Europe

In Search of Flanders' Holy Ale

written by | Posted on August 1st, 2011

Flanders is a region in Belgium historically famous for its lace and chocolate and understandably so, considering these delicate, demure and dainty little items are created by some of Europe’s finest artisans. But when you’re visiting this wonderfully whimsical region, you won’t be able to overlook the more boisterous beer products that have made Flanders famous as well, because they, too, enjoy an illustrious history with a royal roster of ale artisans that goes back centuries.

And, while beer pairings have only recently become trendy in many of the world’s gourmet restaurants, Flanders’ own custom cuisine restaurants have been offering those pairings forever, primarily because beer has always played a major role in Flemish culture and cuisine, as evidenced on a recent Flanders Tourism trip titled, appropriately enough, “In Search of the Holy Ale.” The tourist office’s selection of this editor as a participant, by the way, was more than appropriate as well, since we have always believed in the concept that beer is God’s way of making water palatable, a quasi-religious philosophy that admittedly has not always been universally accepted.

Imagine our relief, then, that the very first stop on this holy quest was the Westmalle Trappist Brewery in Malle, a traditional religious organization living under the strict rules of Benedictine law, whose beer products are some of the most popular throughout Flanders and Belgium. The brewery, which accepts visitors on a limited basis, looks out upon beautifully serene gardens and fields where dairy cows graze contentedly—the monastery also produces cheese—in an atmosphere of total peace and quiet. After the tour, we headed over to the Cafe De Trappisten across the road from the brewery for some beer sampling and some of that homemade Trappist cheese.

Later that day, we visited the Bosteels Brewery in Buggenhout, makers of Kwak, Karmeliet and Deus beers. It’s as much a museum as it is a brewery with the original family home still sitting amidst the brewery grounds and open for tours, along with the traditional coach wagons that made the Kwak beer famous. It seems at one point, the government decided the coach drivers should no longer go into the inns with their passengers, so a cylindrical device was designed to hang along the side of the coach next to the driver wherein a specially designed Kwak beer glass could be contained and not just for emergency purposes. In that same town, we stopped at the nearby De Landtsheer Brewery, makers of Malheur beer. This, too, is a small, family-owned operation set in the midst of town and you probably wouldn’t even know it was a brewery until you walked through the gates. Three of its beers—Malheur 6, Malheur 10 and Malheur 12—run, coincidentally enough, from 6 percent alcohol content to 10 and 12, respectively. In addition to those beers, there are three sparking beers that are just that, carbonated beers resembling sparkling wines.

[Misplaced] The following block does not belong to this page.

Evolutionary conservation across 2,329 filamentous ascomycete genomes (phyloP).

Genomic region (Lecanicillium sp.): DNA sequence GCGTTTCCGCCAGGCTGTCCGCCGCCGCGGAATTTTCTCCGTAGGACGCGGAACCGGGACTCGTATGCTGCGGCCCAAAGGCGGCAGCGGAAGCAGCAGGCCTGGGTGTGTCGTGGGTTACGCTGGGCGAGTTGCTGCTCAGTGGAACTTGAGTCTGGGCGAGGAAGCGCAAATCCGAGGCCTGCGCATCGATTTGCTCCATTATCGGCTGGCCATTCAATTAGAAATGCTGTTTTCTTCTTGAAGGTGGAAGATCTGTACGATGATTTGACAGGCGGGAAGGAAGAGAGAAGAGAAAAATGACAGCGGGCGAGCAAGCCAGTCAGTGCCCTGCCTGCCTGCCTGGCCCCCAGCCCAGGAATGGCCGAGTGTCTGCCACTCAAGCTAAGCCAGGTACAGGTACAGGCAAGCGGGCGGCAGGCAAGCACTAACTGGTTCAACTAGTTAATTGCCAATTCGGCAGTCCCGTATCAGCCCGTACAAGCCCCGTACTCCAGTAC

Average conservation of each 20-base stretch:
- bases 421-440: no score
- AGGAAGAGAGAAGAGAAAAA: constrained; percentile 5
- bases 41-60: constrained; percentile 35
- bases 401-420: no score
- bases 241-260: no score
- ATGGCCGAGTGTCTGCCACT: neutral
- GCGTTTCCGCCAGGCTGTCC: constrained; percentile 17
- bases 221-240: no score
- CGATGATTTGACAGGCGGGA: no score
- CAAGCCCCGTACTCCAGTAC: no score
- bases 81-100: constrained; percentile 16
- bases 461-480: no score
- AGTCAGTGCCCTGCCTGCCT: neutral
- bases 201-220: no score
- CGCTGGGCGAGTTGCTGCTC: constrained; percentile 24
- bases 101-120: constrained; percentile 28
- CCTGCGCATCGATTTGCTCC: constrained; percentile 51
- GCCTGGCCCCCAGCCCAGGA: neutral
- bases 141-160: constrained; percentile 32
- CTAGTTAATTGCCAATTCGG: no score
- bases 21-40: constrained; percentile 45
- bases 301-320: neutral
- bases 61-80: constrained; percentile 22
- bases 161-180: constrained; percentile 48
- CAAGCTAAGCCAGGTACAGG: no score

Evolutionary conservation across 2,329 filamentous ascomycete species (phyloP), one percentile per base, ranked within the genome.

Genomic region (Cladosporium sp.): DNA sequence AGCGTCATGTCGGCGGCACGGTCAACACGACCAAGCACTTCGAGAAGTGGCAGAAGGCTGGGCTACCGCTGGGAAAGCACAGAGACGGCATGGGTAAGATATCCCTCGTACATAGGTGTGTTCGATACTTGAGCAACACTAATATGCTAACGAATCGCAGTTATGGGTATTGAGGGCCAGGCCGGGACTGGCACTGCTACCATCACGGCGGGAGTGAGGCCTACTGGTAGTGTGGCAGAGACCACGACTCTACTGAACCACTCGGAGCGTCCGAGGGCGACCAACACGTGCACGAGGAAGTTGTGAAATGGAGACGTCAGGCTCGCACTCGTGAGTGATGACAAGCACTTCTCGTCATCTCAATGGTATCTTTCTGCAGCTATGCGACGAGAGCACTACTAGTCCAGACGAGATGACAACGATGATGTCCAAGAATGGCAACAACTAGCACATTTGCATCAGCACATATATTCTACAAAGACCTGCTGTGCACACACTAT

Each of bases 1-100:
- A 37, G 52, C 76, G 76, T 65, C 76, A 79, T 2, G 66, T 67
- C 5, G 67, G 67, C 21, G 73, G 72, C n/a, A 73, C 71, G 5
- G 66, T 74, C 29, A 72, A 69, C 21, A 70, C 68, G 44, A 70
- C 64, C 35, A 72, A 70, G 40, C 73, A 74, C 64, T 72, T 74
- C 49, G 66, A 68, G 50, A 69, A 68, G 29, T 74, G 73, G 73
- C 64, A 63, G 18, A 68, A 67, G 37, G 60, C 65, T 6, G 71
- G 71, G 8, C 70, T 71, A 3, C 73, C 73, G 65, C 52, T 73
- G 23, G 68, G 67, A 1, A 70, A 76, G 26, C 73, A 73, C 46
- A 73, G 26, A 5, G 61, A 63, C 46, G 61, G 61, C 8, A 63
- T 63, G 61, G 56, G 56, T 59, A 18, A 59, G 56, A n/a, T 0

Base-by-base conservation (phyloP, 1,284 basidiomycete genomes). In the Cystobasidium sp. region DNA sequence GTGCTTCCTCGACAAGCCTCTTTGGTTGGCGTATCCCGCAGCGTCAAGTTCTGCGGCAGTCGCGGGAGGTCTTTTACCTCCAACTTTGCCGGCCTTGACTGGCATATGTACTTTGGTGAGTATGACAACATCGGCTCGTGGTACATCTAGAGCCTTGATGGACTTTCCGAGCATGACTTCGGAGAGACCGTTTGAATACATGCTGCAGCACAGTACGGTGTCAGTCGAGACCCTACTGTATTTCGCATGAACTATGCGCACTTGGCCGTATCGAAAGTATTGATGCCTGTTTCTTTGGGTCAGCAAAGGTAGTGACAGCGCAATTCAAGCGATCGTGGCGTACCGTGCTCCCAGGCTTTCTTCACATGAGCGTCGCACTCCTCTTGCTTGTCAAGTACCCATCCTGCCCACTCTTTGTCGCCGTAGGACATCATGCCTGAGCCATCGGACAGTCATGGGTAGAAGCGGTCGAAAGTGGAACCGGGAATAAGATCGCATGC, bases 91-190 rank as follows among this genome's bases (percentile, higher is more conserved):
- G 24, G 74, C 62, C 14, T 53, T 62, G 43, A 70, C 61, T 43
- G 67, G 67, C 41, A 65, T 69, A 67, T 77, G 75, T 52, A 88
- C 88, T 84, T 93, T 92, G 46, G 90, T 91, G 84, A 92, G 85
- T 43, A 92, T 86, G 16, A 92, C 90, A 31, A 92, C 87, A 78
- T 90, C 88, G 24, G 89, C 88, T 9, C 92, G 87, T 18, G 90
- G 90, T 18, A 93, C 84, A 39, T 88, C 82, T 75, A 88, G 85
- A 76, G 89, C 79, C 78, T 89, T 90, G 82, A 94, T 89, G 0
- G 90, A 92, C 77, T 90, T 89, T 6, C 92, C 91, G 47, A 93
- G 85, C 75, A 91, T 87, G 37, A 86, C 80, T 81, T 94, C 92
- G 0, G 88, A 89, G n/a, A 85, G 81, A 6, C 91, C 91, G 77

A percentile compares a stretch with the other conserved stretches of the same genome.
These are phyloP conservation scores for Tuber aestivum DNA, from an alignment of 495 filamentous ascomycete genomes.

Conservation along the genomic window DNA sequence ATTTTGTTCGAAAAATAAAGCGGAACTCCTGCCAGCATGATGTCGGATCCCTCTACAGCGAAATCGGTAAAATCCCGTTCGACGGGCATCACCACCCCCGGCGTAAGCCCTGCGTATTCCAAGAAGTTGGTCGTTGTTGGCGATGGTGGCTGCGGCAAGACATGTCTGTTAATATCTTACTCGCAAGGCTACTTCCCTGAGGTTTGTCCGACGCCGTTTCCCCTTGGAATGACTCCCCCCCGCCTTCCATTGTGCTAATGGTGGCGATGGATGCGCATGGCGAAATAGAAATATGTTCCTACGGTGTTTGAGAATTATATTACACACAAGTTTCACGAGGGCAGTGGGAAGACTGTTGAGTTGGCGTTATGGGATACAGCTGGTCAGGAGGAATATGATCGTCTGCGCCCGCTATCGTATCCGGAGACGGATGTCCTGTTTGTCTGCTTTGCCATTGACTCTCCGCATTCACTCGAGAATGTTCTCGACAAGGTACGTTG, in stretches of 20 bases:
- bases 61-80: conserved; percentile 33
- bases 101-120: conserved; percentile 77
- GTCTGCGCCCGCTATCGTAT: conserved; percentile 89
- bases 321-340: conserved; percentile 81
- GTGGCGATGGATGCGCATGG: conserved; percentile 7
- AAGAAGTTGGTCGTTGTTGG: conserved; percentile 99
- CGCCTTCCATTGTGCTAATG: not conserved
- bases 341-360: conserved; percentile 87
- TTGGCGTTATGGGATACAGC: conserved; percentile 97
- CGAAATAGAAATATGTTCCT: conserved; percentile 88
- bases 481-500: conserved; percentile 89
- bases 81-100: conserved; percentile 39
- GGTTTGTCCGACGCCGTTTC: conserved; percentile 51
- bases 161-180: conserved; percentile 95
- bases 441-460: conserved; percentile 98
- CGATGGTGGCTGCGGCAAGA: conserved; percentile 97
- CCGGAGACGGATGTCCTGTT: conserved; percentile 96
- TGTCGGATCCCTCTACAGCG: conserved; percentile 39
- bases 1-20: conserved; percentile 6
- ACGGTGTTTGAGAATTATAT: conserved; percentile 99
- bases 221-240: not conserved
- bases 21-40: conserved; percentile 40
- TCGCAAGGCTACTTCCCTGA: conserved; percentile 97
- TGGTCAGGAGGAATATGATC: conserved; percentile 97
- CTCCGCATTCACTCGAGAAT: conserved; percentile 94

ghent With beer samples in hand and bellies full of the truly sampled beer, it’s off to the beautiful city of Ghent, one of the most underrated and least-known jewel of a European city you’ll ever find. This is a city that ranks right up there in terms of beauty, culture and history with the likes of Amsterdam, Prague and even its sister city Bruges, which gets most of the accolades. This is a city of canals, winding fairy tale-like, cobblestone streets, serious museums and not so serious pubs and bistros.

There’s plenty of things to do in the daytime and more than plenty of places to go for nighttime fun. It’s a charming city that combines the whimsical with the historical, with curious shops that offer everything from the ubiquitous Belgian lace and chocolates, to specific products like a variety of uniquely seasoned mustards. Add to that a collection of both classic and eclectic museums, parks and historical attractions.

To give you an idea of why this town has maintained its historical flavor without looking like some Disneyland-esque monstrosity, consider the fact it escaped two world wars with barely a scratch. It has more historically listed buildings than any other Belgian city, including its share of castles like Gravensteen, the 12th century Castle of the Counts, which is the only medieval fortress in Flanders.